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People Power
Alex Steffen, 5 Dec 04

The NYT has a great short article, riffing off the Ukraine's Chestnut Revolution to talk about the increasingly successful tactics of people power:

"In fact, over the last 30 years, the stereotype of mass uprising has radically changed. Largely gone are the bricks and barricades and calls to arms. Much more common now are hordes of unarmed people, often young, filling the streets to voice their hopes and wishes to their countrymen, their leaders and, perhaps most importantly, to the world watching on television.

"The remarkable thing about the "people power" tactics of nonviolent mass protest is how often they have worked. They are not foolproof, as the Chinese experience shows. But by the reckoning of Stephen Zunes, a professor of politics at the University of San Francisco, they have advanced democracy in Bolivia (1977 and 1982); Sudan and Haiti (1985); the Philippines (1986); South Korea (1987); Chile, Poland, East Germany and Czechoslovakia (1989); Mongolia and Nepal (1990); Mali (1992); Madagascar (1993); Bangladesh (1996); and Indonesia (1998). On top of that, he notes, spontaneous nonviolent action thwarted coups in Argentina (1987), Russia (1991), Thailand (1992) and Paraguay (1996 and 1999)."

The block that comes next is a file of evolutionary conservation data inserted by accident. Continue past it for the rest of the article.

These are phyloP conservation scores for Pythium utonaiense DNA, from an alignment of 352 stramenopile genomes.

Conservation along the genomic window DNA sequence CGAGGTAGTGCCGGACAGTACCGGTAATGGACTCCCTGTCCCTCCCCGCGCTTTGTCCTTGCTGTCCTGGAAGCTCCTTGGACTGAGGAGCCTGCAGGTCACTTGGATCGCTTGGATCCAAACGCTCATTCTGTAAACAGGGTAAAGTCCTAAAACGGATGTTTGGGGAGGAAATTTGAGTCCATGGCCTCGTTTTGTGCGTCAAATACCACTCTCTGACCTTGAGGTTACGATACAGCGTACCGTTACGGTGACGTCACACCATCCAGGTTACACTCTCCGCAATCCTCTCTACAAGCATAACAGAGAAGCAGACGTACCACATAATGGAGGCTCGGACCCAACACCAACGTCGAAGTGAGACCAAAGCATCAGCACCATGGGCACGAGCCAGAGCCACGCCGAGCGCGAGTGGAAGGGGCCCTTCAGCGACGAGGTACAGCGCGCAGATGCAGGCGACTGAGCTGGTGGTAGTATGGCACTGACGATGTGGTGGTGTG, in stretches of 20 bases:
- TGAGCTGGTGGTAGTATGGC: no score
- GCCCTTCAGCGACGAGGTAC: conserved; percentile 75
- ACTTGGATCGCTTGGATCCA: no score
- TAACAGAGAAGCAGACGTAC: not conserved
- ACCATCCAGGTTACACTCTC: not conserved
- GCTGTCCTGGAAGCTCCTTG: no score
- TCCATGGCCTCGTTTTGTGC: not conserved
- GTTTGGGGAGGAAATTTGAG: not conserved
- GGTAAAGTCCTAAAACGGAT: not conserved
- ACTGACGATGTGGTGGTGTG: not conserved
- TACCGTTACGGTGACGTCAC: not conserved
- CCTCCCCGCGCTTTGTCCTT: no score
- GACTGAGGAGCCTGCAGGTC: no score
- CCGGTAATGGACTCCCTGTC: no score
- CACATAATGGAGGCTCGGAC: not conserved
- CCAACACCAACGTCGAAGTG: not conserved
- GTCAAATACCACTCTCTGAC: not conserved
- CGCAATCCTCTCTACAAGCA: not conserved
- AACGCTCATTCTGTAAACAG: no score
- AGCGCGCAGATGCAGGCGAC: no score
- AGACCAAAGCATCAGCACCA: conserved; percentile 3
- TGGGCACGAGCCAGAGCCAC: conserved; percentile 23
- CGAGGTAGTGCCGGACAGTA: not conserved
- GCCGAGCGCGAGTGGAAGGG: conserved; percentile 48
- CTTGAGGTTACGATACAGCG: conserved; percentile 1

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Forgot Georgia's non-violent "Rose Revolution" in 2003. Good coverage at

Posted by: Stephen A. Fuqua on 6 Dec 04

People power and the work Howard Rheingold has done in bird-dogging people power augmented by telecom are powerful forces but the recent controversial Guardian story on the funding behind the Orange movement in the Ukraine and a NYTimes magazine article on the ousting of Milosevic should remind us that people power can be manipulated. The NYTimes mag article was particularly interesting in that it reported on the research into non-violent, mass movement techniques by and for the Pentagon. This is both good and bad but it sends chills down my spine.